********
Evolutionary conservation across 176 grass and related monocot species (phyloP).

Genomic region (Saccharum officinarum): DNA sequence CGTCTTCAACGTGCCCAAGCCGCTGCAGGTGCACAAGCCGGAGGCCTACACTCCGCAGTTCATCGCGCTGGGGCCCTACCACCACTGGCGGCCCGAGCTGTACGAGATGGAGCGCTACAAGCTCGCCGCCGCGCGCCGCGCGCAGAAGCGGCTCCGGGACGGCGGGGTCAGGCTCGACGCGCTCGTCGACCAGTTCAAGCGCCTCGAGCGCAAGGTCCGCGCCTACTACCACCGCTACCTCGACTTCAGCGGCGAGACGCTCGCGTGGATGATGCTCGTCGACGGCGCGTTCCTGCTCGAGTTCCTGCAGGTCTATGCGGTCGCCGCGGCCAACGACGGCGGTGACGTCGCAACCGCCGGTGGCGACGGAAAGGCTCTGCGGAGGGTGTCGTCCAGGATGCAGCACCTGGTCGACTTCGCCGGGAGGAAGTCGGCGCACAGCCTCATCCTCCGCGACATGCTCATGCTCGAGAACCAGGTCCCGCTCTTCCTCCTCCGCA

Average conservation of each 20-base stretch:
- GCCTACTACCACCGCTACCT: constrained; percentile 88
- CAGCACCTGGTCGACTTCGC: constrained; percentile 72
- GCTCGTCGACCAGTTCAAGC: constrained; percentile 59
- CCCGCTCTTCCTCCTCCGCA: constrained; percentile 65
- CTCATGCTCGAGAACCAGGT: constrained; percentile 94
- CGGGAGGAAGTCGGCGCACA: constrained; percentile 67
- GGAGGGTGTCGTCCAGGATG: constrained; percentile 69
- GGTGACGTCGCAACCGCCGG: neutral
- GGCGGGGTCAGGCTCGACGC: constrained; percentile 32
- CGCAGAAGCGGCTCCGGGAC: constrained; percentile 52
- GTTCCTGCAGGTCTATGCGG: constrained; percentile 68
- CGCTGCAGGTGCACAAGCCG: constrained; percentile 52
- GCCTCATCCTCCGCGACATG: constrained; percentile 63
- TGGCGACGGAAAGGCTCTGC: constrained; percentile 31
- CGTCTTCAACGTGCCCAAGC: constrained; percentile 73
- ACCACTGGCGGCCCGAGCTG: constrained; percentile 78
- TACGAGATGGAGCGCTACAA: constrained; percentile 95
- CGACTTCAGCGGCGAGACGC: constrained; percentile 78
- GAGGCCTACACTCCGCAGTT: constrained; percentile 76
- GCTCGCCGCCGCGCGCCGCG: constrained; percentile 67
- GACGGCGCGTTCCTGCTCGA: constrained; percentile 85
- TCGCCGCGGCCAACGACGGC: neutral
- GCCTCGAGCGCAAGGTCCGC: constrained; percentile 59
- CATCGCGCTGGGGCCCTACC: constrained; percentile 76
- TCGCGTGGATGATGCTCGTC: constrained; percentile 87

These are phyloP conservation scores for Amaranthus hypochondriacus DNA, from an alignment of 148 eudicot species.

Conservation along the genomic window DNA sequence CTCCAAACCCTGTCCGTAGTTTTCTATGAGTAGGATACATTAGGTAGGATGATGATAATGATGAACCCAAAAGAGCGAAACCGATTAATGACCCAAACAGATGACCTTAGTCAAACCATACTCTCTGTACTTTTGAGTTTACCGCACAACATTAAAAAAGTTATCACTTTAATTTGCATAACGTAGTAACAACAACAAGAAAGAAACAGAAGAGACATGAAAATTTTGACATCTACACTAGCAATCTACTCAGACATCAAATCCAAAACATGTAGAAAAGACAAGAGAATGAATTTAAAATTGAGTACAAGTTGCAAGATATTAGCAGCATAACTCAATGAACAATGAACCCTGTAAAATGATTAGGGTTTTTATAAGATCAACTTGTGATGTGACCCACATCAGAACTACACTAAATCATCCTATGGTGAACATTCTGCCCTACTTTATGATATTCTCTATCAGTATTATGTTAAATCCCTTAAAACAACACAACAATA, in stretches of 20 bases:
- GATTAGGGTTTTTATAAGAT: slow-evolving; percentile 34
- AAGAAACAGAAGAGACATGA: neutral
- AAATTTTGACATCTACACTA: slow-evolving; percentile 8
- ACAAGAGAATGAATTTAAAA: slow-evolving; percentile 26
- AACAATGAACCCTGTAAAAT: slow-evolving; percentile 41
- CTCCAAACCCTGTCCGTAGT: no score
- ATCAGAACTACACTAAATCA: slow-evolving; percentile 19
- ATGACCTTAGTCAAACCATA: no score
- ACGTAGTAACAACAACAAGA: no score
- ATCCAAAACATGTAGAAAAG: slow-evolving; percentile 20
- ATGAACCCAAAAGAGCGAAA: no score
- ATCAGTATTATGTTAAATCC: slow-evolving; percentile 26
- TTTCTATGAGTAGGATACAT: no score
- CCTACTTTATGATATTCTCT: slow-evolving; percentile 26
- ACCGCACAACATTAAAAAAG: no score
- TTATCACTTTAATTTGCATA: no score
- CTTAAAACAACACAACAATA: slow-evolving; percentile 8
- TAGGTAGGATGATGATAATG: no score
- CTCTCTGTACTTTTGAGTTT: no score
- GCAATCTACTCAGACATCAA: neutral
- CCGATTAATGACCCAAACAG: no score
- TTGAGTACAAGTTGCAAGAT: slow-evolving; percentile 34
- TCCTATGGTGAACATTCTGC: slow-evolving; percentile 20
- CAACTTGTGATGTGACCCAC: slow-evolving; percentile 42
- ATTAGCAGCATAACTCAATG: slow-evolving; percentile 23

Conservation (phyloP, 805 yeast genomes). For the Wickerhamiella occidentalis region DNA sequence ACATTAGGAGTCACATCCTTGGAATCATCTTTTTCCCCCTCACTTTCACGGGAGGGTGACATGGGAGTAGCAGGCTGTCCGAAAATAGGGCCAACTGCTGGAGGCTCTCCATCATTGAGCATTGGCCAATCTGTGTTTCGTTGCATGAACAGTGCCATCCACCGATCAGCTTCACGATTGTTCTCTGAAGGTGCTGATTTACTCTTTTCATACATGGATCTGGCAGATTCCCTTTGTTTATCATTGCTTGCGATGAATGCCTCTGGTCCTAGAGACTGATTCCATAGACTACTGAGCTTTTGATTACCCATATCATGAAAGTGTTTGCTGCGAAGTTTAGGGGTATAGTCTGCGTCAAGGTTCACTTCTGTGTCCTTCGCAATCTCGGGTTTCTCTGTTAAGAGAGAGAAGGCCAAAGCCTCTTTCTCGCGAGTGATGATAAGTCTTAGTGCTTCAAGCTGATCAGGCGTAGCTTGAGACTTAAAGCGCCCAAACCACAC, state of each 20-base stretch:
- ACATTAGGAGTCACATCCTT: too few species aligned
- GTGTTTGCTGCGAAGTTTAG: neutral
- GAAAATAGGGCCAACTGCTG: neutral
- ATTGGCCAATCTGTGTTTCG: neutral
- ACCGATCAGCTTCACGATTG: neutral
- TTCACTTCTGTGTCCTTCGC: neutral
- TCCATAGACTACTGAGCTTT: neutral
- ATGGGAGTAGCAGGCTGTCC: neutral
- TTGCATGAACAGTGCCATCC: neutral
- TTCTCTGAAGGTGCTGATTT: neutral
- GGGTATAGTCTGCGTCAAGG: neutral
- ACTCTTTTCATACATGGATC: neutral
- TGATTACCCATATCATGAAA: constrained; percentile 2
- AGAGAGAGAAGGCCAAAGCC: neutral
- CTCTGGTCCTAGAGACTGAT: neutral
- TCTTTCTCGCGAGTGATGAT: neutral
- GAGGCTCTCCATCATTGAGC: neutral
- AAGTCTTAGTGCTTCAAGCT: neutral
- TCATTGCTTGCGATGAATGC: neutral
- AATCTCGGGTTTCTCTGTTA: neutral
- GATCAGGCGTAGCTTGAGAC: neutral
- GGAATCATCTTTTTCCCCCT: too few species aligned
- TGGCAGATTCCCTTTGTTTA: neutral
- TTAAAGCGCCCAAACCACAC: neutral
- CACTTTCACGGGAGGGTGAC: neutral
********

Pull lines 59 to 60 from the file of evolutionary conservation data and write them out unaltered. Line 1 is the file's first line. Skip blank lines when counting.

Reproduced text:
- GAAAATAGGGCCAACTGCTG: neutral
- ATTGGCCAATCTGTGTTTCG: neutral